Volatility was relatively subdued over the past week, helping global equity markets edge higher. The Covid situation remains a near-term headwind, but not enough to dissuade investors from the view that a sustainable growth trajectory is around the corner. Meanwhile, the first quarter earnings season is now underway with companies reporting results amidst relatively high expectations. We explain some early takeaways from the banks, and discuss what we’ll be watching as the next few weeks unfold.
Discouragingly, the past week saw yet another acceleration in the rate of growth of new Covid cases across Canada. The country’s 7-day average rate of new daily infections rose to over 8500, from 6400 the week before, representing a new record high. Manitoba led the way, after having enjoyed a few months of relative stability, and the increase has sparked a new round of restrictive measures in the province. Ontario also saw a sharp increase despite the fact it had already recorded rapid growth in infections for well over a month. Quebec, Alberta, BC, and Saskatchewan also saw notable increases though not as severe. The situation in Atlantic Canada and the northern territories remains relatively stable.
The story is similarly frustrating in many other jurisdictions. India reported a record of more than 210,000 new daily cases, surpassing the 130,000 record reported in the prior week. Chile, Japan, Germany, and Turkey are just a few of the other countries facing an accelerating spread at this point.
The U.S. has witnessed a rise in its daily trends over recent weeks, but not at the pace of others.
Israel represents the best example of what hopefully lies ahead for most countries. After having witnessed a record high of more than 10,000 new daily cases in late January, it has seen its figures fall below 200 recently, driven by an aggressive and efficient vaccination campaign that has seen more than half of its population of 9 million people receive their vaccines.
Strong growth expected
The first quarter earnings season, measuring business results between the months of January to March, has officially kicked off. Expectations are high, with consensus calling for 25% year over year growth for companies within the S&P 500 index, the most popular benchmark for the U.S. equity market. Moreover, the earnings growth rate for the second quarter (April to June) is expected to rise by more than 50%, reflecting the fact that much of the world’s economy was shuttered in the spring of 2020. For the full year, the average estimate is for nearly 26% year over year growth. This stands in stark contrast to the decline of almost 13% that was witnessed last year.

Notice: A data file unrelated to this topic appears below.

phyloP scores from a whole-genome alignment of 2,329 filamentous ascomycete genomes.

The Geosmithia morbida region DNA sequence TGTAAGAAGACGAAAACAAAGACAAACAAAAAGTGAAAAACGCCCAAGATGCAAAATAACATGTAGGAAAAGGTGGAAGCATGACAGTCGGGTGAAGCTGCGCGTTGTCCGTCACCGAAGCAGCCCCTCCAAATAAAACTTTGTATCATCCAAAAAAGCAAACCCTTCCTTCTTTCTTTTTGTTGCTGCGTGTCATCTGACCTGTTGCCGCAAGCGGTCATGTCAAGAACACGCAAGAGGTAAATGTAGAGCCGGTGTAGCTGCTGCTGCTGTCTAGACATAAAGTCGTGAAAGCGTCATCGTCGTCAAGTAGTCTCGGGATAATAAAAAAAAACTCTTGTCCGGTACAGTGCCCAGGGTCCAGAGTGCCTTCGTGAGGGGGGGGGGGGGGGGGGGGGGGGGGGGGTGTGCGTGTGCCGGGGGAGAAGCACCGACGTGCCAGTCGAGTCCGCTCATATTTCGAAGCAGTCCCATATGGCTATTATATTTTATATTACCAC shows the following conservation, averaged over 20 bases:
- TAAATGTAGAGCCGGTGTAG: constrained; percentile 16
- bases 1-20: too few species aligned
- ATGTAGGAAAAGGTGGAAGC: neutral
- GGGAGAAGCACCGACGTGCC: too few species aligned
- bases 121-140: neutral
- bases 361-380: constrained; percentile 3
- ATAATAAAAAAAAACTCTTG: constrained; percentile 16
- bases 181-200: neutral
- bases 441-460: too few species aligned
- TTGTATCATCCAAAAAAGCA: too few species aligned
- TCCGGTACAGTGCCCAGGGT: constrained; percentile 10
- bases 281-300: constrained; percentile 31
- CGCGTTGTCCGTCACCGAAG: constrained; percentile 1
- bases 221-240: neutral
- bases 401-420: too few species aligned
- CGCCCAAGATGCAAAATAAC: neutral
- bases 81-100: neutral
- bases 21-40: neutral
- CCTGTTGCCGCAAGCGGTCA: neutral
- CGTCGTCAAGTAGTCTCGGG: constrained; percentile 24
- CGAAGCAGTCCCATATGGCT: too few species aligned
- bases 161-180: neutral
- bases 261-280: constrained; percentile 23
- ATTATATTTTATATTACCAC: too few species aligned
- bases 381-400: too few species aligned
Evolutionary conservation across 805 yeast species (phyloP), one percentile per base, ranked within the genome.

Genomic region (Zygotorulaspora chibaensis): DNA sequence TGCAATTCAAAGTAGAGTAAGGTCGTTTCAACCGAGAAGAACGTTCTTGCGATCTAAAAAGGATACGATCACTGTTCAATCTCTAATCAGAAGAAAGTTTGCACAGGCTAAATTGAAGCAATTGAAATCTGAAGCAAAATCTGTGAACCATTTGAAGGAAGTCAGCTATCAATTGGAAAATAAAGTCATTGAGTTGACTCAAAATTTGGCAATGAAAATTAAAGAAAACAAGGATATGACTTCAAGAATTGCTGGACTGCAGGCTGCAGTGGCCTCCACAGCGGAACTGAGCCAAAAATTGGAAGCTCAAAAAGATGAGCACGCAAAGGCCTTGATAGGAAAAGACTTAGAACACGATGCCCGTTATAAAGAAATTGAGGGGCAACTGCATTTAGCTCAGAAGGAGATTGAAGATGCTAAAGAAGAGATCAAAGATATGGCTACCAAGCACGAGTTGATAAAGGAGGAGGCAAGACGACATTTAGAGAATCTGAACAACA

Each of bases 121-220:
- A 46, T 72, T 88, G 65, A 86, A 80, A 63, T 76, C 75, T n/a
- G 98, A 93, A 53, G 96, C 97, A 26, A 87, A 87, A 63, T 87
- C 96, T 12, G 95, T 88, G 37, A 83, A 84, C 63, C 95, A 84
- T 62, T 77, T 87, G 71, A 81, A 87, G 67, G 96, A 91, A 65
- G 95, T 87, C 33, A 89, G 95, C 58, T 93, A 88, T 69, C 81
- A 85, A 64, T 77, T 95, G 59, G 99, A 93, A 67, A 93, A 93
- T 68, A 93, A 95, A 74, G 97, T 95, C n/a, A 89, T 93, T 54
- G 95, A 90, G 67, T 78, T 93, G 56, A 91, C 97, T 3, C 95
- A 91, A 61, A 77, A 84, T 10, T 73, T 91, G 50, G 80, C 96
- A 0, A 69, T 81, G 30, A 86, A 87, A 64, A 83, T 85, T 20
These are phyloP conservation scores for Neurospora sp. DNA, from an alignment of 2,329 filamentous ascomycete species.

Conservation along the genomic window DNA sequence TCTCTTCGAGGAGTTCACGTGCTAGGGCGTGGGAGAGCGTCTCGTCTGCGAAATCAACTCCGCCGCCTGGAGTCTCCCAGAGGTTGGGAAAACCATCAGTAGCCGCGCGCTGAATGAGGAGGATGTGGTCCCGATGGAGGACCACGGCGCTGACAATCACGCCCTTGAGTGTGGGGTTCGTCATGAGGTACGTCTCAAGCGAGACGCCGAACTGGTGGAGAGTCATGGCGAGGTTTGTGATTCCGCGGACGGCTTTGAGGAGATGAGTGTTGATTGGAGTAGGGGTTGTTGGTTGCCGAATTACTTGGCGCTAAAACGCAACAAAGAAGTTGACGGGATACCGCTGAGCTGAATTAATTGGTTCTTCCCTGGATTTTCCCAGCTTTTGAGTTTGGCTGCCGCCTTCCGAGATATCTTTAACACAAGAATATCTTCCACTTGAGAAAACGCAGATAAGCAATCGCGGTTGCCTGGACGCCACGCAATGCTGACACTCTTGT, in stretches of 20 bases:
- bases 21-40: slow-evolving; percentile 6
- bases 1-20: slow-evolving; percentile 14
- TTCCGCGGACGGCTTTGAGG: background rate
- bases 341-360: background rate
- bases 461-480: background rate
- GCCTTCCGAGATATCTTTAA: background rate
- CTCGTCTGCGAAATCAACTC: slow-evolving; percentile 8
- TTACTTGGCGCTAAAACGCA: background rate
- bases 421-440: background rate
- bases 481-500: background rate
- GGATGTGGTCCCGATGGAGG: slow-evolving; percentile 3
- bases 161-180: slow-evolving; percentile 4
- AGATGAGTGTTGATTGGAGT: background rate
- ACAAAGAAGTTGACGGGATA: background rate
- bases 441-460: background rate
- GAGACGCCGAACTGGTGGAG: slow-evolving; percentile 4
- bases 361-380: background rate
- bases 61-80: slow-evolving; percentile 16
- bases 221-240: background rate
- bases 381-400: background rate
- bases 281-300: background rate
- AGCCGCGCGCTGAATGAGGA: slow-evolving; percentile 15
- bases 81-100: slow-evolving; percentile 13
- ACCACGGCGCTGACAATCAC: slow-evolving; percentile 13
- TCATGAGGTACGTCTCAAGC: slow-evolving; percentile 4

Many U.S. banks reported results over the past week. Unsurprisingly, many are releasing some of their credit provisions, after having built them up significantly nearly a year ago in preparation for loan losses. Meanwhile, revenues across capital markets businesses and wealth management franchises were strong, driven by a positive market backdrop. One source of potential disappointment may have been net interest margins, which measure the difference between interest paid to depositors, and interest earned from borrowers. Investors expect this important source of profitability to improve this year along with the rise in bond yields witnessed year-to-date. But, management teams highlighted that any improvement will take time. U.S. consumers are not yet ready to re-lever, as many have accumulated savings from the significant government stimulus deployed over the past year. These reserves may need to be spent before demand for loans re-emerges and drives an uptick in margins. Overall, the results were in-line with high expectations and served as confirmation that the economic backdrop, at least in the U.S., is improving.
Management teams from a range of sectors will be commenting on their own company results over the next few weeks. We look forward to any insight they can provide with respect to the outlook on costs and inflation. Everything from lumber, to coffee, skilled labour for certain industries, and semiconductor “chips” are all seemingly in short supply. Any sustained supply issues could present cost and profit margin headwinds to companies across a number of industries. It may be premature to be overly concerned at this juncture, but it is something worth monitoring.
Should you have any questions or concerns, please feel free to reach out.